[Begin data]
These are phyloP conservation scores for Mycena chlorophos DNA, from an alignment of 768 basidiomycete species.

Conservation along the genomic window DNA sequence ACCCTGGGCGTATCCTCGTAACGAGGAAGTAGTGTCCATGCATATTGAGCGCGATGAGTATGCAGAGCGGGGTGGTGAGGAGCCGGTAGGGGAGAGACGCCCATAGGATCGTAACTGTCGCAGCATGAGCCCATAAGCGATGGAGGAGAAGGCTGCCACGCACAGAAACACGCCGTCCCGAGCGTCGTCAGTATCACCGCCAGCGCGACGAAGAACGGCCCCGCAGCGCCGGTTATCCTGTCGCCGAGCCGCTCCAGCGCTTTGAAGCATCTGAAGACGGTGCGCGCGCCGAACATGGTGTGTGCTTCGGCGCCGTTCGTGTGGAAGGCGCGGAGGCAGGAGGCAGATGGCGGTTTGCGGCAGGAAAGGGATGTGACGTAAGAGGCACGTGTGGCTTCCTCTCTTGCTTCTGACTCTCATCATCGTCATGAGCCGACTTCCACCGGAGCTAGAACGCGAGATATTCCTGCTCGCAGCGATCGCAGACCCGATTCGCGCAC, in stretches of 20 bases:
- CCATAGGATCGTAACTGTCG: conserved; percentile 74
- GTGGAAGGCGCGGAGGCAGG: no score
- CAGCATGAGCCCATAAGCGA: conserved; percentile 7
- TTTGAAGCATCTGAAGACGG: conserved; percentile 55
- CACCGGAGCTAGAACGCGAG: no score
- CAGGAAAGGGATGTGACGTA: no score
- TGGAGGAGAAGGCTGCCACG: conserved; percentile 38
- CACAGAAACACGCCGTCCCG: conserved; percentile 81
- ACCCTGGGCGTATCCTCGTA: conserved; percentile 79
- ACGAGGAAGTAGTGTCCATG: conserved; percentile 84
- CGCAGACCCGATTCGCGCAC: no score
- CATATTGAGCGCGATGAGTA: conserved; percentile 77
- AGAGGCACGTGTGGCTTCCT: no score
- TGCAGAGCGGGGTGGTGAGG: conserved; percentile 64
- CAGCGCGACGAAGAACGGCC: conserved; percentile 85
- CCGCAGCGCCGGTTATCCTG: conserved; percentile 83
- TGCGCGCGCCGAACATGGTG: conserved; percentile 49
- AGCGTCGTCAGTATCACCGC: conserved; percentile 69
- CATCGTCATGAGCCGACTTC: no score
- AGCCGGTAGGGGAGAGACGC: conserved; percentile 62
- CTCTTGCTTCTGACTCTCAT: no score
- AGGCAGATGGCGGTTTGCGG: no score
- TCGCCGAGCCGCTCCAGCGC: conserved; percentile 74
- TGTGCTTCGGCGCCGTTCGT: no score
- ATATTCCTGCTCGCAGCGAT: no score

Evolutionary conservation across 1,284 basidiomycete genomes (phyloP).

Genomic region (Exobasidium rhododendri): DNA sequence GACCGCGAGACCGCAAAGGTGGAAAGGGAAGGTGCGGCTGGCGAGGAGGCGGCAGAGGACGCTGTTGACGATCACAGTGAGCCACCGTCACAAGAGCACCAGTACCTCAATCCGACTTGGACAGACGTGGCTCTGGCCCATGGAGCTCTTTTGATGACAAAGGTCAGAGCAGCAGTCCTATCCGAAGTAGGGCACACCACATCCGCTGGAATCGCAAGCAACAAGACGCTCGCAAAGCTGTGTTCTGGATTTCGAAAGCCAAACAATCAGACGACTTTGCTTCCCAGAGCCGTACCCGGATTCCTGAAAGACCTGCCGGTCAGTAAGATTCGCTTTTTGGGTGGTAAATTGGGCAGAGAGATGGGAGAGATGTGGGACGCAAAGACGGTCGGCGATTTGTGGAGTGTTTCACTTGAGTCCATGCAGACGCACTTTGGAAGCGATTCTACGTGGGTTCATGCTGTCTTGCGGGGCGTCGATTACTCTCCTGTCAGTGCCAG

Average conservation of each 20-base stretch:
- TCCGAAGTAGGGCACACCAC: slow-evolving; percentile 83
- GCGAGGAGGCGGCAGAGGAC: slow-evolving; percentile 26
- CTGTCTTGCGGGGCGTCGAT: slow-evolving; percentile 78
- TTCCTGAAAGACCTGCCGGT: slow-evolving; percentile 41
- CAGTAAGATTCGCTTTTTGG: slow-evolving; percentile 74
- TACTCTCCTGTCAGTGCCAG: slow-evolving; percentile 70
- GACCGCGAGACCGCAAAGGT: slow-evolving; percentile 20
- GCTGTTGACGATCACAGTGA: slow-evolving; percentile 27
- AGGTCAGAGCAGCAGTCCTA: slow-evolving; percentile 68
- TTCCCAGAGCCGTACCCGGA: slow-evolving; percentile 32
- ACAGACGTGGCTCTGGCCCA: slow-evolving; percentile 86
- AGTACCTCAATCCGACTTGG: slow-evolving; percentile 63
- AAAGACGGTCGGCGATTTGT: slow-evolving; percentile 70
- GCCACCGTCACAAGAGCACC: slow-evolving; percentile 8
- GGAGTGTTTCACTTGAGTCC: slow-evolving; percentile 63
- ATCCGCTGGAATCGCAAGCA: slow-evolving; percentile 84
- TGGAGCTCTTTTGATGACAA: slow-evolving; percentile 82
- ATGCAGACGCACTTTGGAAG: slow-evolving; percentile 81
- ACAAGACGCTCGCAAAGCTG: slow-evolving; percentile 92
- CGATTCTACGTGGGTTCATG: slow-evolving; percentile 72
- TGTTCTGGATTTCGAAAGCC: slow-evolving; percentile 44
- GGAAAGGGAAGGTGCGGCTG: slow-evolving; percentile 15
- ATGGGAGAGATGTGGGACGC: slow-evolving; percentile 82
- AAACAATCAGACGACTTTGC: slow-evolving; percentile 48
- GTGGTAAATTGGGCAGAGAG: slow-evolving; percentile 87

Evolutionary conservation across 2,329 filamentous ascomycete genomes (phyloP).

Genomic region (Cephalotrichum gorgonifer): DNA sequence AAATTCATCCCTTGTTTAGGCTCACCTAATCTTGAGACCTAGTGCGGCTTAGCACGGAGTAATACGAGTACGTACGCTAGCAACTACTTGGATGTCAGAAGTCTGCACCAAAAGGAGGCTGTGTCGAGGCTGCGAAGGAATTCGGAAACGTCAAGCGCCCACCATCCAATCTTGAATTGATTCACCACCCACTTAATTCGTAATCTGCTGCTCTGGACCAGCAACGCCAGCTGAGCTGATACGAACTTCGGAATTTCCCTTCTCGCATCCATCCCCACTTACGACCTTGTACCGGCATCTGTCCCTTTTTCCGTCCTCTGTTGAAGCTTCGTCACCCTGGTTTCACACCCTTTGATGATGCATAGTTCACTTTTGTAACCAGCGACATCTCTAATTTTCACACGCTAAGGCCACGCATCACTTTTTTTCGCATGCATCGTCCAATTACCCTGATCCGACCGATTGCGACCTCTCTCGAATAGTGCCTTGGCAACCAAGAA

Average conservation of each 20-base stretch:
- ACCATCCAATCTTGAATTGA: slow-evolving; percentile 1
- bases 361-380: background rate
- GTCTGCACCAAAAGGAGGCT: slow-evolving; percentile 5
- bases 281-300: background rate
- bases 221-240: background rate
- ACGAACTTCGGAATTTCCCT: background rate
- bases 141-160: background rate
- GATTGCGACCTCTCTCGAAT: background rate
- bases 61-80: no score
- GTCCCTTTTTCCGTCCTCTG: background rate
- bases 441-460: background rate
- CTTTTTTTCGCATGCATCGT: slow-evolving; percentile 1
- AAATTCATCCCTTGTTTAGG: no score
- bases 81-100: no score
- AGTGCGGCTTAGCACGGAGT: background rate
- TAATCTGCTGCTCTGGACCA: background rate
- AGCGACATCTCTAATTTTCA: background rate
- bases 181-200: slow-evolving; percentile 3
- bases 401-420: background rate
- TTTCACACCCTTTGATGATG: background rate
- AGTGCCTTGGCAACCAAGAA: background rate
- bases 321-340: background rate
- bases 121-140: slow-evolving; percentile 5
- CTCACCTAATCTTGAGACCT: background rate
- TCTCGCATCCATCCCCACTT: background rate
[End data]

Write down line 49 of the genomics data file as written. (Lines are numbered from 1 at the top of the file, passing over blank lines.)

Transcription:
- ACAAGACGCTCGCAAAGCTG: slow-evolving; percentile 92